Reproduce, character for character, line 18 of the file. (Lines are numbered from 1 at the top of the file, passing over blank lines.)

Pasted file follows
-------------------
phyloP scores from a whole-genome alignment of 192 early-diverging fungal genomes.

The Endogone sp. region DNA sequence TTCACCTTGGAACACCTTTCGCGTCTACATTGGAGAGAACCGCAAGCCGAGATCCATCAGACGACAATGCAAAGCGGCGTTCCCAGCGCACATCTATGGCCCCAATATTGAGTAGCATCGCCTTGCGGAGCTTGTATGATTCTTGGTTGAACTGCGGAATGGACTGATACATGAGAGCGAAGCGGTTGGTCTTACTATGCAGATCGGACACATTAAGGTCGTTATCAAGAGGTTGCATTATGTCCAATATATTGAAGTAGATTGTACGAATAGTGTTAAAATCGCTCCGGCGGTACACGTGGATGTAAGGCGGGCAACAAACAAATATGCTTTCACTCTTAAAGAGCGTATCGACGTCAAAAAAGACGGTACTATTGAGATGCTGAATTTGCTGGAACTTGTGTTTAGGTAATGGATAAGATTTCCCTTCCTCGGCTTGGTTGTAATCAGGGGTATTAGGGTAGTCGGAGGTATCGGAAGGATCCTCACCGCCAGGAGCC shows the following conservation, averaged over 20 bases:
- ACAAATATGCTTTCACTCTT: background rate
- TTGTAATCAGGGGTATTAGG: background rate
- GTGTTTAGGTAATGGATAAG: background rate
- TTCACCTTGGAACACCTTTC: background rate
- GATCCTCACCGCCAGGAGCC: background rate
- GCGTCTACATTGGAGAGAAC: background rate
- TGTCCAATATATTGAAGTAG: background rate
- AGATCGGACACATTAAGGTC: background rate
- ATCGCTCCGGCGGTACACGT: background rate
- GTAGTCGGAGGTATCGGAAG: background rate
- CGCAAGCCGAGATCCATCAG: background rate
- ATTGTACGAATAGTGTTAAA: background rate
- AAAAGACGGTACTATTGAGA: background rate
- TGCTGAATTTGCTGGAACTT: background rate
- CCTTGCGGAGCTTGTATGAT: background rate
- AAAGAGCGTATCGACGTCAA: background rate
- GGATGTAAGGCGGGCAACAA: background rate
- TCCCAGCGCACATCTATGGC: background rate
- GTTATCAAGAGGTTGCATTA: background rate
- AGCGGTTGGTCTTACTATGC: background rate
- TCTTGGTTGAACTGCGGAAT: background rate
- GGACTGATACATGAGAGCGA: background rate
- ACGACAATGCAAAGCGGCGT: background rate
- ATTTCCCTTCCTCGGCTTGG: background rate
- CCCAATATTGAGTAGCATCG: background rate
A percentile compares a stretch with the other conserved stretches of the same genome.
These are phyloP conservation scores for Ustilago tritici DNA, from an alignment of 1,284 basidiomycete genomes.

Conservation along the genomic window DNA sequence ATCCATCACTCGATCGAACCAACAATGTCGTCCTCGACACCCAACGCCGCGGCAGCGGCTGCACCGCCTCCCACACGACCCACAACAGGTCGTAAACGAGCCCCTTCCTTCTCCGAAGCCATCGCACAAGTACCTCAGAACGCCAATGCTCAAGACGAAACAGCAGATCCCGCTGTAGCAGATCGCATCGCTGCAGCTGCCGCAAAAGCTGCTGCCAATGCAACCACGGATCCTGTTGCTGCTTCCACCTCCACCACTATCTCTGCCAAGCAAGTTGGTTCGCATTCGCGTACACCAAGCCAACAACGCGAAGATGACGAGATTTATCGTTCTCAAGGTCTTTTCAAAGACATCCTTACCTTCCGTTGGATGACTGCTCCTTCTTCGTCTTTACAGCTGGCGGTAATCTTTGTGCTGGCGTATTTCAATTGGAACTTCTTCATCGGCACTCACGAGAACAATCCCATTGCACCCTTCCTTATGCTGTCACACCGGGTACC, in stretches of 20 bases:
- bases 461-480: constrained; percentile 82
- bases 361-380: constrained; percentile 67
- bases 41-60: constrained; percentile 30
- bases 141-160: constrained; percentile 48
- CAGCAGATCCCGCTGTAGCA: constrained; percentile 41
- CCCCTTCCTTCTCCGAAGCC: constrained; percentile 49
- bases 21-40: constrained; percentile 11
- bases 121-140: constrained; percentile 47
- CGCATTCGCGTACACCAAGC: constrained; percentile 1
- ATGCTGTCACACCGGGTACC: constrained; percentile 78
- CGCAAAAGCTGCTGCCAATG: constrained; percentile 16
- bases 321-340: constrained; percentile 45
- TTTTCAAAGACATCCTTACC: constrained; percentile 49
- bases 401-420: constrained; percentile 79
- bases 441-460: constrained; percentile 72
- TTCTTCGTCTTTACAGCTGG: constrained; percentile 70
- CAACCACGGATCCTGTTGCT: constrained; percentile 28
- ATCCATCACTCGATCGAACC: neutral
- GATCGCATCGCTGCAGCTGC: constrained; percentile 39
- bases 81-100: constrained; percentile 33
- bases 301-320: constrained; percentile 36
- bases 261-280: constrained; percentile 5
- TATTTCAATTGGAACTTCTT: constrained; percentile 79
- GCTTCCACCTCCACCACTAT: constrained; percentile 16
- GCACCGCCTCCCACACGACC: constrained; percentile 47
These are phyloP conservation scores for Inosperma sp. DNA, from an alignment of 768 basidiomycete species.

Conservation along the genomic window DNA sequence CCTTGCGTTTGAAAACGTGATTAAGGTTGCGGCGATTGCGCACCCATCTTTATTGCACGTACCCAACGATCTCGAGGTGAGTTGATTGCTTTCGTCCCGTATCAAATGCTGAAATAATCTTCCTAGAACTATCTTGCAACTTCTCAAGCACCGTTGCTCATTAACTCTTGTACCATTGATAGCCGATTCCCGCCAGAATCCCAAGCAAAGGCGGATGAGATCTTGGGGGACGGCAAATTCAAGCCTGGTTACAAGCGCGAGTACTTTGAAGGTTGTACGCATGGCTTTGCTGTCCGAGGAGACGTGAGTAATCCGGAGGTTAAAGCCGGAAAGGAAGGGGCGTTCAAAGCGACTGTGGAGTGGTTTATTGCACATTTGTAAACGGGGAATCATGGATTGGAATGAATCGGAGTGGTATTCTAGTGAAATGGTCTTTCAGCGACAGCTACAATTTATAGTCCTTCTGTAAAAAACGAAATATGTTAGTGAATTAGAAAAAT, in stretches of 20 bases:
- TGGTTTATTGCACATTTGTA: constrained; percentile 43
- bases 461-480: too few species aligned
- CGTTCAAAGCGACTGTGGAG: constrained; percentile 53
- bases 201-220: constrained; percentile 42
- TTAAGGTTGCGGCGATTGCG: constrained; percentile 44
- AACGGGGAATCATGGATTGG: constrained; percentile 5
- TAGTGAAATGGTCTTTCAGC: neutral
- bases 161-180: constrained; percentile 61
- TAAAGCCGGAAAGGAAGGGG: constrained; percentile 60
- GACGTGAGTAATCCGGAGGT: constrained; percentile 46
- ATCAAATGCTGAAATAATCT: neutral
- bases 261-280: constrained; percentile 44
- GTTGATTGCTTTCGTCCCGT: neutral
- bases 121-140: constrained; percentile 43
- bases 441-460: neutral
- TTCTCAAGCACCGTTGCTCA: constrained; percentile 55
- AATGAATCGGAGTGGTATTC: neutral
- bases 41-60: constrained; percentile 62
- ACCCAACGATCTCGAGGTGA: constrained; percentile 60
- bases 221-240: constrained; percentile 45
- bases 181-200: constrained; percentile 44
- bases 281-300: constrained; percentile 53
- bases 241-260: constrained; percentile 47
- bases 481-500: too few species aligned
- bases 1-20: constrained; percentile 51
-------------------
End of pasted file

- AAAGAGCGTATCGACGTCAA: background rate